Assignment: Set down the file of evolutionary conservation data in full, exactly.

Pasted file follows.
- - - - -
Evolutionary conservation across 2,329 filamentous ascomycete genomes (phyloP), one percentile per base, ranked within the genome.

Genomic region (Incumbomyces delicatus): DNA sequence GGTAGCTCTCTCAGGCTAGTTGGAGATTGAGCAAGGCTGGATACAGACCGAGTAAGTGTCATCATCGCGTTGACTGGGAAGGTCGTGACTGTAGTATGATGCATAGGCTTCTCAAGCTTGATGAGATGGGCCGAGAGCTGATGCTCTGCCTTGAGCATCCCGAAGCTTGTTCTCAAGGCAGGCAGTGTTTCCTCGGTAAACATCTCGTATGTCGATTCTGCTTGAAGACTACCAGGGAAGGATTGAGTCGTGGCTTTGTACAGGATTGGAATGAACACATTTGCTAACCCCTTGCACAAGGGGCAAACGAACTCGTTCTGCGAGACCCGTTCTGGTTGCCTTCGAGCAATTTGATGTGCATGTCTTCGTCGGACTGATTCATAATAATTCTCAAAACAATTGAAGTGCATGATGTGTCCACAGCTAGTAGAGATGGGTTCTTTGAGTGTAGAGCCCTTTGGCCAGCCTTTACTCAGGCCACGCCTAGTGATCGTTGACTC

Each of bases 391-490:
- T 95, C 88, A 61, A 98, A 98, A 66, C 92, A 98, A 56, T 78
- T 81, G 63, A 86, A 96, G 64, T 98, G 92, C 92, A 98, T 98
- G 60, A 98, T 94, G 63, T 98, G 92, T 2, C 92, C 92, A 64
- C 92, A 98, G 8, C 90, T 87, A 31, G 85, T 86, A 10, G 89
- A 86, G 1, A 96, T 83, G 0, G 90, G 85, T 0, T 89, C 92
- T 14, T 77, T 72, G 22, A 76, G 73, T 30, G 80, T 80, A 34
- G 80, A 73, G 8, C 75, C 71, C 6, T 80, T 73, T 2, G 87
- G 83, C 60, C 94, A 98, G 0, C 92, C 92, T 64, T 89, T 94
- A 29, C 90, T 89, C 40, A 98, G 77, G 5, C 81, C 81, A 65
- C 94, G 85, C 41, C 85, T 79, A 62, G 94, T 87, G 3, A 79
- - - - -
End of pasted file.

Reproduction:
Evolutionary conservation across 2,329 filamentous ascomycete genomes (phyloP), one percentile per base, ranked within the genome.

Genomic region (Incumbomyces delicatus): DNA sequence GGTAGCTCTCTCAGGCTAGTTGGAGATTGAGCAAGGCTGGATACAGACCGAGTAAGTGTCATCATCGCGTTGACTGGGAAGGTCGTGACTGTAGTATGATGCATAGGCTTCTCAAGCTTGATGAGATGGGCCGAGAGCTGATGCTCTGCCTTGAGCATCCCGAAGCTTGTTCTCAAGGCAGGCAGTGTTTCCTCGGTAAACATCTCGTATGTCGATTCTGCTTGAAGACTACCAGGGAAGGATTGAGTCGTGGCTTTGTACAGGATTGGAATGAACACATTTGCTAACCCCTTGCACAAGGGGCAAACGAACTCGTTCTGCGAGACCCGTTCTGGTTGCCTTCGAGCAATTTGATGTGCATGTCTTCGTCGGACTGATTCATAATAATTCTCAAAACAATTGAAGTGCATGATGTGTCCACAGCTAGTAGAGATGGGTTCTTTGAGTGTAGAGCCCTTTGGCCAGCCTTTACTCAGGCCACGCCTAGTGATCGTTGACTC

Each of bases 391-490:
- T 95, C 88, A 61, A 98, A 98, A 66, C 92, A 98, A 56, T 78
- T 81, G 63, A 86, A 96, G 64, T 98, G 92, C 92, A 98, T 98
- G 60, A 98, T 94, G 63, T 98, G 92, T 2, C 92, C 92, A 64
- C 92, A 98, G 8, C 90, T 87, A 31, G 85, T 86, A 10, G 89
- A 86, G 1, A 96, T 83, G 0, G 90, G 85, T 0, T 89, C 92
- T 14, T 77, T 72, G 22, A 76, G 73, T 30, G 80, T 80, A 34
- G 80, A 73, G 8, C 75, C 71, C 6, T 80, T 73, T 2, G 87
- G 83, C 60, C 94, A 98, G 0, C 92, C 92, T 64, T 89, T 94
- A 29, C 90, T 89, C 40, A 98, G 77, G 5, C 81, C 81, A 65
- C 94, G 85, C 41, C 85, T 79, A 62, G 94, T 87, G 3, A 79